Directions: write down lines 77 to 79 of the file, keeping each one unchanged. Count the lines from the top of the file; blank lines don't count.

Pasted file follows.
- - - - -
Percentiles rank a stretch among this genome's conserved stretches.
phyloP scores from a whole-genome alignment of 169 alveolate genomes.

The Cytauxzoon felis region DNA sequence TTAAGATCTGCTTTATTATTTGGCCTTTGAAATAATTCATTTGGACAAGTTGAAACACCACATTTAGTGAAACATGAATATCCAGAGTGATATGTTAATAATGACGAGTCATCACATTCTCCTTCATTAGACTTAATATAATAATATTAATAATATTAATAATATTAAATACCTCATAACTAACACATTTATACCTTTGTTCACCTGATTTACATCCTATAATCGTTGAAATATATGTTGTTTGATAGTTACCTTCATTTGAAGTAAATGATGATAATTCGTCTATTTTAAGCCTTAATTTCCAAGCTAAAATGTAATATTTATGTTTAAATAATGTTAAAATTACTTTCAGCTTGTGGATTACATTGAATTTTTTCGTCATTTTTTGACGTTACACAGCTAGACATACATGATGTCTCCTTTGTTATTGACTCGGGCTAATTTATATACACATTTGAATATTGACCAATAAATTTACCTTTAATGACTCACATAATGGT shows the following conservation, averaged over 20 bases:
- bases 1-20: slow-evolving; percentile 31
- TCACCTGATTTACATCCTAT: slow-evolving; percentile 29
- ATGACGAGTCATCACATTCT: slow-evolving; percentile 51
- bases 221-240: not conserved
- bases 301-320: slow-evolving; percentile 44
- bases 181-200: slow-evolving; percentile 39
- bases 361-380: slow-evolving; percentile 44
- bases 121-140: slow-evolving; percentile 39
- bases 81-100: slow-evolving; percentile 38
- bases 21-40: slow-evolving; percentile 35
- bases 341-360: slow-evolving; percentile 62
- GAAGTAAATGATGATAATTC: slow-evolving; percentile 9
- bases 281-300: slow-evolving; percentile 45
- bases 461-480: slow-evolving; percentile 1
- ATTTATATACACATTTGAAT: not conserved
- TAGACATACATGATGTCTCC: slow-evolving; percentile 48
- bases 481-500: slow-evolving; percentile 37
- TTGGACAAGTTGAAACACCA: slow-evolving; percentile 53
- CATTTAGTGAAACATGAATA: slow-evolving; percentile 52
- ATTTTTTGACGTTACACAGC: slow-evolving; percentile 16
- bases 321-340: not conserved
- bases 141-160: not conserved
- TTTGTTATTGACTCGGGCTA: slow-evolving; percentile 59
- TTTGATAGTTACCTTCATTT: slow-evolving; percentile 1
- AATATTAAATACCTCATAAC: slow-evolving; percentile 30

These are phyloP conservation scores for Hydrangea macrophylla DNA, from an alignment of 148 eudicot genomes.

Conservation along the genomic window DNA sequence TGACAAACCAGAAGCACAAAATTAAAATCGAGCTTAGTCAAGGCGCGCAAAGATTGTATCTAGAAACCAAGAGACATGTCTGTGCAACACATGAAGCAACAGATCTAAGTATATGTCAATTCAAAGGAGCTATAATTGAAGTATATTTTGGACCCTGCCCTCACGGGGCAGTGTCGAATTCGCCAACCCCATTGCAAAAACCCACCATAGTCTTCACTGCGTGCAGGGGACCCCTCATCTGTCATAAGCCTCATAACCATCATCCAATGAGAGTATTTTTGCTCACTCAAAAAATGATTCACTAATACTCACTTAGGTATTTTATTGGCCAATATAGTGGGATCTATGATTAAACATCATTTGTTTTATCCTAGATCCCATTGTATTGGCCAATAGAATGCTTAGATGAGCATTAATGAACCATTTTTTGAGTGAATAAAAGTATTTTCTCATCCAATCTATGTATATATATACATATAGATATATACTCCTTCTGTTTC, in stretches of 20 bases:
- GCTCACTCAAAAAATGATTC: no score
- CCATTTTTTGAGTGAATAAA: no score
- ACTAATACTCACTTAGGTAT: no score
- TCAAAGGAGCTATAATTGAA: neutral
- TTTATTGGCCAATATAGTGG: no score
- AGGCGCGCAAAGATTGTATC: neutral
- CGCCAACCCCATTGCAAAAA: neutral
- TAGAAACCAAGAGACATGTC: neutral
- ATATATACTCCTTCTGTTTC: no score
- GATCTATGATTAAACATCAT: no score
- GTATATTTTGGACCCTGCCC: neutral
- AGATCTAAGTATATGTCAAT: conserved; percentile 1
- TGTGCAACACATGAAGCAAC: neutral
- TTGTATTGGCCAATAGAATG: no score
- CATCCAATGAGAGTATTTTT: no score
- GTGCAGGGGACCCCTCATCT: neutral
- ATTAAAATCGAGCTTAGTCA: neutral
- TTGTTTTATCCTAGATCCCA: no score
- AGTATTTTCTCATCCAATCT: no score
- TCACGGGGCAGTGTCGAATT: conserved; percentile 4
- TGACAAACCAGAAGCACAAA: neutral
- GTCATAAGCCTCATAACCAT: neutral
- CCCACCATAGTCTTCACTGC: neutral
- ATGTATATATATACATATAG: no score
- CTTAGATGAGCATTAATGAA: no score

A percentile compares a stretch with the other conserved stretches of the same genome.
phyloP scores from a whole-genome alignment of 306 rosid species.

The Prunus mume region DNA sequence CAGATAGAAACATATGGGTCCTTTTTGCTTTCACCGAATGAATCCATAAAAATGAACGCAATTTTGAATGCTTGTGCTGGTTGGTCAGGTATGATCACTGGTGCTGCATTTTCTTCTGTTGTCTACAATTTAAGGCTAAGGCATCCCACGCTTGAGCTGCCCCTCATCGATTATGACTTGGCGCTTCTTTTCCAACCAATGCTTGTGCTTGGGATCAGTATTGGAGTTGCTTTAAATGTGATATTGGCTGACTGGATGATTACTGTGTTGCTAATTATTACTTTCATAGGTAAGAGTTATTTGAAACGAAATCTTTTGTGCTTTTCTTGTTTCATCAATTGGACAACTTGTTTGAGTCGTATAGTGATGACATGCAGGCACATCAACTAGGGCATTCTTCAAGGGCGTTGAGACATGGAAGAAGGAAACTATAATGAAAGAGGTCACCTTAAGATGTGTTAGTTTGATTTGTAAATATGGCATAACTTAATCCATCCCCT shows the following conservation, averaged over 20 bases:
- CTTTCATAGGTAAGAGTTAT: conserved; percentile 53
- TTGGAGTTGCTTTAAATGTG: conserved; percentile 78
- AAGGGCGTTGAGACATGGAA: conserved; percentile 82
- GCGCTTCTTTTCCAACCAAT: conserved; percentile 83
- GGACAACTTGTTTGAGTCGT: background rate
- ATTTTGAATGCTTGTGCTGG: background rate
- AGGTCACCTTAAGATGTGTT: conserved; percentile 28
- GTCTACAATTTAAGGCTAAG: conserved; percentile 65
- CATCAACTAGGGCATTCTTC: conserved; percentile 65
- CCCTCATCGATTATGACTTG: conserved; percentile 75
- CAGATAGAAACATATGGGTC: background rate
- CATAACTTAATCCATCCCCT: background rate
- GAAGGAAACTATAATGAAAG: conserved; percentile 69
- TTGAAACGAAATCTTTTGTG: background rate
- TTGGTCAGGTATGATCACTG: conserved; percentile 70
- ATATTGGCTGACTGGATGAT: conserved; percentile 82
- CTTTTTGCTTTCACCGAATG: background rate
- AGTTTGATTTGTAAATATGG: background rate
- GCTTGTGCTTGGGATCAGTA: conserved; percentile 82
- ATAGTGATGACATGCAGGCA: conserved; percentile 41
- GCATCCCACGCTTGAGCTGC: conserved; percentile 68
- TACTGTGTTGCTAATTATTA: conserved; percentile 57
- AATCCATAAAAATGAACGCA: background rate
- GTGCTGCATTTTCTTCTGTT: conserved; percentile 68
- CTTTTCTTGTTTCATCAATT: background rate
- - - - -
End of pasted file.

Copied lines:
- GCTTGTGCTTGGGATCAGTA: conserved; percentile 82
- ATAGTGATGACATGCAGGCA: conserved; percentile 41
- GCATCCCACGCTTGAGCTGC: conserved; percentile 68